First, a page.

Fast and flowing, steep and stony, dust-covered or ravaged with roots, constant switchbacks, tearing along a ridge, or in the deepest, darkest jungle of trees – waterlogged or bone dry – the trails of this world are almost as limitless as the universe, and that’s exactly why we mountain bikers love them. This group test set out to determine the perfect bike for all of these challenges that any ride might encounter – and the results are in! Check out ENDURO issue #016 for the full grouptest and all results!

The SCOTT Genius might have been doing the rounds for years, but it is definitely not one to be written off. Quite the contrary in fact, as given its current setup and the very cool colour scheme, it couldn’t be much more up‐to‐date.

The Genius has been around for a while but definitely can't be overlooked.
The Genius has been around for a while but definitely can’t be overlooked.
[emaillocker id=”109737″]

Even before we’ve hopped on it, we’ve fallen a little bit in love with the sleek frame and colours of the Genius 710. Fans of black and orange are going to love this bike! The swing arm at the rear tidily meets the seat tube and contains an adjustment chip on the rearward shock mount to adjust the geometry, although we never needed this during testing. On the flat, we rode the bike using both settings. Standing at 180cm tall, you fall somewhere in between Scott’s medium and large frame sizes. We left the decision up to Scott, and lived with the compact, but no less comfortable, pedaling position on the medium.

We loved the look of the bike from the moment we laid eyes on it!
We loved the look of the bike from the moment we laid eyes on it!

Thanks to the Twinloc technology, the bike is a veritable rocket on climbs, willingly shooting forwards as soon as your feet touch the pedals. With the suspension locked out, you forsake a little traction on technical terrain, so we found ourselves consistently choosing to ride in the aptly‐named Traction setting. As the 2×10 drivetrain and steep seat angle (74°) keep your momentum at a peak, there’s just one thing to say: the climbing ability of the Scott Genius 710 was unrivalled.

All round trail performance from the SCOTT was good.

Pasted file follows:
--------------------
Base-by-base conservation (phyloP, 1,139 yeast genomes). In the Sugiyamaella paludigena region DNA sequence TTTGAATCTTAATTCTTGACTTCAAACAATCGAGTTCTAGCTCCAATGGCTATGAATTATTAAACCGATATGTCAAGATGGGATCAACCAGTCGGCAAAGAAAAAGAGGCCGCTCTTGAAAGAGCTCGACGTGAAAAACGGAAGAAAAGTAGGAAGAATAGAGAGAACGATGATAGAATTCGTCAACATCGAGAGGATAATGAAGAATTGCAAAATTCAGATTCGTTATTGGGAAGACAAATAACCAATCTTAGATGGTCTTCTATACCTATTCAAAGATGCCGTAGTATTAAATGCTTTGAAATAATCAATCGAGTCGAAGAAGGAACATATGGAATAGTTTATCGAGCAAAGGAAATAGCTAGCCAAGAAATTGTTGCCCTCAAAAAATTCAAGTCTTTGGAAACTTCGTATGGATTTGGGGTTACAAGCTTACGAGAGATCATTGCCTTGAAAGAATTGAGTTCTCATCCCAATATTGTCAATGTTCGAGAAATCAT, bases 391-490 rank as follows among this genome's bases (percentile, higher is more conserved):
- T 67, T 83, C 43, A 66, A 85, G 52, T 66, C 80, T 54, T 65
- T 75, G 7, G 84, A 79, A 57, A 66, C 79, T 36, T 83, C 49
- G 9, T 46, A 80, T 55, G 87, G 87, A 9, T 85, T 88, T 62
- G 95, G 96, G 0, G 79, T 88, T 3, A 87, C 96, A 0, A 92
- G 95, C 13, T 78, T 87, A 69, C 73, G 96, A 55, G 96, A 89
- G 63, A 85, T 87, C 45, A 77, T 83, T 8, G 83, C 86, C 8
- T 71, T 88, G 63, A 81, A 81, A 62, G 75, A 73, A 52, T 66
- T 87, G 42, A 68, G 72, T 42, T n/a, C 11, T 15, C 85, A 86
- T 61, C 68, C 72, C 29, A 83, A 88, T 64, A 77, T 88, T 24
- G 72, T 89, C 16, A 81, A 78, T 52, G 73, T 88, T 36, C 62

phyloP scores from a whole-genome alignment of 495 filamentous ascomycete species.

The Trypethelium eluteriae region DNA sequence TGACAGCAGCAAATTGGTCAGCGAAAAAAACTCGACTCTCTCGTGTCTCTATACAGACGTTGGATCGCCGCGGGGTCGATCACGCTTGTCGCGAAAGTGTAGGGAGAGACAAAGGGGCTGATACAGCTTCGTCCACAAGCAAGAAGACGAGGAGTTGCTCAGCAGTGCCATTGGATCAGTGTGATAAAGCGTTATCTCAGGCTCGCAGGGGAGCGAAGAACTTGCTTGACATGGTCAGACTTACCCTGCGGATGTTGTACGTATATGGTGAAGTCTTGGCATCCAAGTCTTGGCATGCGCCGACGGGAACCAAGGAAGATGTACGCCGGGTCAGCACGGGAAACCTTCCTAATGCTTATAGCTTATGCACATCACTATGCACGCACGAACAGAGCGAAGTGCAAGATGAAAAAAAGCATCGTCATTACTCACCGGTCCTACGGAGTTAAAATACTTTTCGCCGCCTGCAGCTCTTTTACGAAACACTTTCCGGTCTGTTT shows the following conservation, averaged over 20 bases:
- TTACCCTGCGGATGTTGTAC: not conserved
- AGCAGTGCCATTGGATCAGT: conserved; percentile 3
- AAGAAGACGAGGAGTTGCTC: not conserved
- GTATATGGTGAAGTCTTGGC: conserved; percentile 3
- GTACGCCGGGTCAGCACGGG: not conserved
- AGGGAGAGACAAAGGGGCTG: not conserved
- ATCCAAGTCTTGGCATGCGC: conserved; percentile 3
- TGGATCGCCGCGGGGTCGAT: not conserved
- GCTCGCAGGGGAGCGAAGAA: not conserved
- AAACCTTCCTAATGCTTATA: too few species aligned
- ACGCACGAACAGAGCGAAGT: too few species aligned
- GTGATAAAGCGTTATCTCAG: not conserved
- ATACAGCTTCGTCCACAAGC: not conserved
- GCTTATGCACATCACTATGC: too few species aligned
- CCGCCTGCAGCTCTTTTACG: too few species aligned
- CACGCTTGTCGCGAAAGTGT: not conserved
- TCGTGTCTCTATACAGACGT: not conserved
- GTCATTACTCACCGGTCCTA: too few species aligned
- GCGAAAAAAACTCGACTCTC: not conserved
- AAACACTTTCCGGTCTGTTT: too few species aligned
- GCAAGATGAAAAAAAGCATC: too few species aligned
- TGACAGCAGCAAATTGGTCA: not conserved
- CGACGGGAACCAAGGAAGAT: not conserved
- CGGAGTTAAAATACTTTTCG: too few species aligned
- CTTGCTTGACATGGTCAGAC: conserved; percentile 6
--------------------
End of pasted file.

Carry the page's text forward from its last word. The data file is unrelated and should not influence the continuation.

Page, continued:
All round trail performance from the SCOTT was good.

But, uphills are only half the challenge – what really counts is the performance on the trails. And it didn’t do too badly here either – after all, the Genius is generous and forgiving with 150mm travel. However, the stock Fox suspension doesn’t come into its own until the bumps grow in size. On minor chatter it’s rather unresponsive at the front, although the rear effectively absorbs impacts with gentle end progression. Rapid changes in direction and swooping trails are masterfully conquered with this compact Scott, but it’s a little skittish on tough terrain with the steep head angle of 68°, demanding extra attention from the rider.

The Genius was a little nervous on real tough terrain.
The Genius was a little nervous on real tough terrain.

Conclusion: trail bike efficiency has just got a new name – the Scott Genius 710! Reaching any mountain summit faster than the other test bikes, it’s super pedal‐power efficient and stays playful. If you’re after a bike for technical adventures or max speeds on ascents, then this bike should satisfy your cravings.


  • Mountain Goat
  • Cool Details
  • Well thought-out spec


  • Nervous on technical sections


  • Fork: Fox 32 Float Factory CTD
  • Shock: Fox Nude CTCD
  • Drivetrain: Shimano XT
  • Brakes: Shimano XT
  • Seatpost: Rochshox Reverb Stealth
  • Stem Syncros Tr1.5 70mm
  • Bars: Syncros Tr1.5 750mm
  • Tires: Schwalbe Nobby Nic 2.25/Rocket Ron 2.25
  • Wheelset: Syncros TR2.0
  • Weight: 12.5 kg
  • Price: 4,299 €

All bikes from the test: Specialized Stumpjumper FSR Comp Carbon 29 | Cannondale Trigger Carbon 2 | Cube Stereo 140 Super HPC Race 27.5 | Giant Trance Advanced 1 | Rose Root Miller 3 | ROTWILD R.Q1 FS 27.5 | SCOTT Genius 710

Words & Photos: Christoph Bayer

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